The police appealed in relation to nominal damages. The claimant cross-appealed on the basis that there were in fact no reasonable grounds for arrest and the arrest was unnecessary.
Sir Brian Leveson PBQD considered the leading cases of R (Lumba) v Secretary of State for the Home Department  UKSC 12, and its subsequent analysis in the further Supreme Court decision in R (Kambadzi) v Secretary of State of the Home Department  UKSC 23 and in the Court of Appeal in Bostridge v Oxleas NHS Foundation Trust  EWCA Civ 79 (see Weightmans’ previous legal update).
Stuart-Smith J had dismissed arguments that the Lumba principle led to an entitlement only to nominal damages. The judge had based his decision on the correct ‘counterfactual scenario’ deriving from the wrongful arrest by PC Cootes not having taken place.
Following analysis of the leading decisions, Sir Brian Leveson concluded at paragraph 104 –
“The test therefore is not what would, in fact, have happened had PC Cootes not arrested Mr Parker but what would have happened had it been appreciated what the law required. To Stuart-Smith J this appeared circular: to assume lawfulness was to assume what was sought to be proved. However, the counterfactual scenario envisaged by Lord Dyson and the accompanying majority in Lumba did not require the court to assume the lawfulness of the substantive detention. It required the court to assume the lawfulness of the procedure whereby the detention was effected. Lying behind the decision in Lumba therefore is the principle that although procedural failings are lamentable and render detention unlawful, they do not, of themselves, merit substantial damages.”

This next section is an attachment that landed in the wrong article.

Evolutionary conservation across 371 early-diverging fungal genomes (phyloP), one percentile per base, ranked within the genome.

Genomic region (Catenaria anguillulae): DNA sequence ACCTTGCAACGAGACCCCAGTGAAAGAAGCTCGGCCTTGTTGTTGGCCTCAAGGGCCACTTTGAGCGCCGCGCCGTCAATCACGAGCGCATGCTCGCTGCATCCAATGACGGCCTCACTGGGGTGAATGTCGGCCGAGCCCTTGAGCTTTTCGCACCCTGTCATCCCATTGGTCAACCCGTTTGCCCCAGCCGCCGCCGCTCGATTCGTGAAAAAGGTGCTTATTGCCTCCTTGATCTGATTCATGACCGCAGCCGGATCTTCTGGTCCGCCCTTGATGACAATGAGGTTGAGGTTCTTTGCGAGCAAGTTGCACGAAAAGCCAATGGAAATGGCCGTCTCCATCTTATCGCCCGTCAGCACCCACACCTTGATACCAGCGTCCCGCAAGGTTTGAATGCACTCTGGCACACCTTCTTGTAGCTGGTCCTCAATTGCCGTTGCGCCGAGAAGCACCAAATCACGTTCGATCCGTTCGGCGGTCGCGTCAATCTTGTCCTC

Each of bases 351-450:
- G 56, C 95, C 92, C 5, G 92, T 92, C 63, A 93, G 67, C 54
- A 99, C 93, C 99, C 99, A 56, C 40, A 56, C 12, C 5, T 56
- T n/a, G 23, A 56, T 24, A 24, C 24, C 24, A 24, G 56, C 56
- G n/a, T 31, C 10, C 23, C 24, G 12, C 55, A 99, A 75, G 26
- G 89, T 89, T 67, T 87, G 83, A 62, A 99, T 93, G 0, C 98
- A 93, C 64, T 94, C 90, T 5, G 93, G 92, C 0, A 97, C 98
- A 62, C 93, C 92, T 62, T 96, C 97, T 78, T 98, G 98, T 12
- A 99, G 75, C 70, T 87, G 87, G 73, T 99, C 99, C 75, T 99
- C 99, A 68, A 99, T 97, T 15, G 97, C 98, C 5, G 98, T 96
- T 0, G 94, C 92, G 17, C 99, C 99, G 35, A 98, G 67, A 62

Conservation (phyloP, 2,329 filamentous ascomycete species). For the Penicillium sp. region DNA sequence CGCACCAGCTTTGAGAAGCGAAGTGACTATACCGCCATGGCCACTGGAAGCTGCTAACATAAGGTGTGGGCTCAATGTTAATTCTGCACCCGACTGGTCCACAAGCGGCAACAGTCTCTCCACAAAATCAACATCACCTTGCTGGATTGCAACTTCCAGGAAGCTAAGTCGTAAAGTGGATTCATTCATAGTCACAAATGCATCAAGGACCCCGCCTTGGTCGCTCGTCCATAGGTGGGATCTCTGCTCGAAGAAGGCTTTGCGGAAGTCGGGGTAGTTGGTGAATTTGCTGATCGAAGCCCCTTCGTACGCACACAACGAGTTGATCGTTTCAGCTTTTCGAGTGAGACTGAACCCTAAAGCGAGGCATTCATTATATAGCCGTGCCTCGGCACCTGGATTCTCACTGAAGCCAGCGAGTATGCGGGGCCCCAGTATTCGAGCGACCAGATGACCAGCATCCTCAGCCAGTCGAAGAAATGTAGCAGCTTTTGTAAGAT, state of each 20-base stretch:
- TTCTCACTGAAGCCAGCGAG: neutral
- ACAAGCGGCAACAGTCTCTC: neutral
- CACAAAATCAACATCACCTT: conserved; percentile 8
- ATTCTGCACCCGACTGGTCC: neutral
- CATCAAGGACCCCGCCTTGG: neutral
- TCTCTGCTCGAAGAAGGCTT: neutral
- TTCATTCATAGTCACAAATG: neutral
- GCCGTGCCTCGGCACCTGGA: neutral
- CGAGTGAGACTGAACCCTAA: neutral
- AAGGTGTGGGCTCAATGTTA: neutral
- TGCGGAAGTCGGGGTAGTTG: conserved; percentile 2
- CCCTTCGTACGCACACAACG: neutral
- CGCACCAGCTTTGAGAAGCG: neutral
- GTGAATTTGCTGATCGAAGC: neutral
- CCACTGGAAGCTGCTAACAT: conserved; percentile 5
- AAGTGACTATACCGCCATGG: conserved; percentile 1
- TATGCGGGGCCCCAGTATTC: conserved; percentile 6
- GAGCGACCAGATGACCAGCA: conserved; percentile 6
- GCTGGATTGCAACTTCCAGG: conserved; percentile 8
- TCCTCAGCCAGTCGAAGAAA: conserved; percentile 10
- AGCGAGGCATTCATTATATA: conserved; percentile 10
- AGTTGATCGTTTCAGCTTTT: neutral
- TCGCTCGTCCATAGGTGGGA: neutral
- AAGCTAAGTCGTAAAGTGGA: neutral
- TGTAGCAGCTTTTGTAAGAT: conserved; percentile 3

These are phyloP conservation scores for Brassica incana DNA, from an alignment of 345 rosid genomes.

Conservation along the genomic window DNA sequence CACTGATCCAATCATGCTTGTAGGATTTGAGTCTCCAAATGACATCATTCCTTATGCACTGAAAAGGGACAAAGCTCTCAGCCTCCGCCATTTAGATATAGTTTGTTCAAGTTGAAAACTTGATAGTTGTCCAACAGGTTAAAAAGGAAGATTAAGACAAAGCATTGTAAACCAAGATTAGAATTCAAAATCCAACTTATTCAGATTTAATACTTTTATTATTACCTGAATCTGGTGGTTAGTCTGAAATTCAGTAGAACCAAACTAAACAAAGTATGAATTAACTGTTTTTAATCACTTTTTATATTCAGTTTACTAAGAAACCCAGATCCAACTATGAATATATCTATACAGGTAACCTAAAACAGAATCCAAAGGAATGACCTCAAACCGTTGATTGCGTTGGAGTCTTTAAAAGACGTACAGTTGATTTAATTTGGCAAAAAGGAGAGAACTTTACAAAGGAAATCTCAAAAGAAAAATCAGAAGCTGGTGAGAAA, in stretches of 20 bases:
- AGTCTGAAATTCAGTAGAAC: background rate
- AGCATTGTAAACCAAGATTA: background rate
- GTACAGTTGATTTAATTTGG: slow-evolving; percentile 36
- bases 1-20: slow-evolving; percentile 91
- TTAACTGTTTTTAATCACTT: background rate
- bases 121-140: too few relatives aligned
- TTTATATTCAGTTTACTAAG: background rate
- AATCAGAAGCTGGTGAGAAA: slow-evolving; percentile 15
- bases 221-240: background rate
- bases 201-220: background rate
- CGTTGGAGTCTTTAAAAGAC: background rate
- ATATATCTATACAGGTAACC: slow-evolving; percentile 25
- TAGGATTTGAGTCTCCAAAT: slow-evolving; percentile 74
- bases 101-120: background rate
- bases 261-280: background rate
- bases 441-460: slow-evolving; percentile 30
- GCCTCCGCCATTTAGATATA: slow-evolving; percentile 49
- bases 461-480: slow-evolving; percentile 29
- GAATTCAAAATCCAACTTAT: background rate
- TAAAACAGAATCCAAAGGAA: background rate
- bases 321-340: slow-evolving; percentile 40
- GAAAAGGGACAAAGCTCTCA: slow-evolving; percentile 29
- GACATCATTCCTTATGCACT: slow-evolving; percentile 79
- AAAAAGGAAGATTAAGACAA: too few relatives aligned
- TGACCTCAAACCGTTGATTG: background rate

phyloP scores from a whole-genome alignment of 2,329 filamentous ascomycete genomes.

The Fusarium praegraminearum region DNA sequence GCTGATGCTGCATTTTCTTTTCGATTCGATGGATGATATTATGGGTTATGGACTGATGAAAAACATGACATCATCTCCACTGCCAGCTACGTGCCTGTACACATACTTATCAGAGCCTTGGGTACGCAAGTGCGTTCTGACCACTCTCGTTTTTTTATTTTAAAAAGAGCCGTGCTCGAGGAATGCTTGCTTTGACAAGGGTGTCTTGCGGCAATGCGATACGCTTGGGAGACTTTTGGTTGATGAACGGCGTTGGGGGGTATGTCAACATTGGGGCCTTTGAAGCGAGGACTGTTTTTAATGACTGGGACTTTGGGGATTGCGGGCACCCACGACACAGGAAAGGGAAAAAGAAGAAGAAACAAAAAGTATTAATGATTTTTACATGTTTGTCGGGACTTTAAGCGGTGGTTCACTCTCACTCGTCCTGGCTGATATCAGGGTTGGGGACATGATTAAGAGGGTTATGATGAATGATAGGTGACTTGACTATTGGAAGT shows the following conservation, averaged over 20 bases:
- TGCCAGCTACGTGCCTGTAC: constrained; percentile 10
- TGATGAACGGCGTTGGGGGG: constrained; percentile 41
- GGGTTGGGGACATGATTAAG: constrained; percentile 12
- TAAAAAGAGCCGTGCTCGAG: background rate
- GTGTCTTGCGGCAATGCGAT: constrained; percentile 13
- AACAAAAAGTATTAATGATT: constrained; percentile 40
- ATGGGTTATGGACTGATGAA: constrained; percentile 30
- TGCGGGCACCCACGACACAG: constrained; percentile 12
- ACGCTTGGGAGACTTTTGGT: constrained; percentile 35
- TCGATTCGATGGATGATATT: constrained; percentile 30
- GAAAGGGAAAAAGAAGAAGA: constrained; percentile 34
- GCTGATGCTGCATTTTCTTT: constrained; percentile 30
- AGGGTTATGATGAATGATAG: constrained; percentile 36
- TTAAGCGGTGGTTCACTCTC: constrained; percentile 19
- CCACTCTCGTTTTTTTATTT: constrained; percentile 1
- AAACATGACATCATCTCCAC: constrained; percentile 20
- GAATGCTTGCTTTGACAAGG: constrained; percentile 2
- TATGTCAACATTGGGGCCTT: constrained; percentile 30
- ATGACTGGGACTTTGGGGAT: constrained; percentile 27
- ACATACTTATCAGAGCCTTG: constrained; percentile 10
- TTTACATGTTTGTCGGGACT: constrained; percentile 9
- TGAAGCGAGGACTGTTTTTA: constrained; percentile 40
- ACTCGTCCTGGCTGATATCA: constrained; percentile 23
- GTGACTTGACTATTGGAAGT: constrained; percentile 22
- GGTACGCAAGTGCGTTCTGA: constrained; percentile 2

That analysis in turn led to the following conclusion at paragraph 107 —
“In this case, the substantive requirements (that of compliance with s. 24 of [PACE]) depended on the facts as found by the judge as to the state of mind of Det. Supt. Wilson or Det. Con. Jenkins. The procedural requirement (the O’Hara obligation that the arresting officer personally has reasonable cause etc) would have been followed had either appreciated what was required. The fact that there was no evidence about what would have happened is not to the point: in my judgment it is clear that if either had been alert to the O’Hara obligations, either the arrest would have awaited Det. Con. Jenkins or she would have sufficiently briefed PC Cootes (or another officer present at the scene).”
On that basis, no harm had been caused and substantial damages were inappropriate, and the judge had been wrong to so find. As the court said – “That is not to encourage sloppy practice but, rather, to reflect actual loss.” — paragraph 108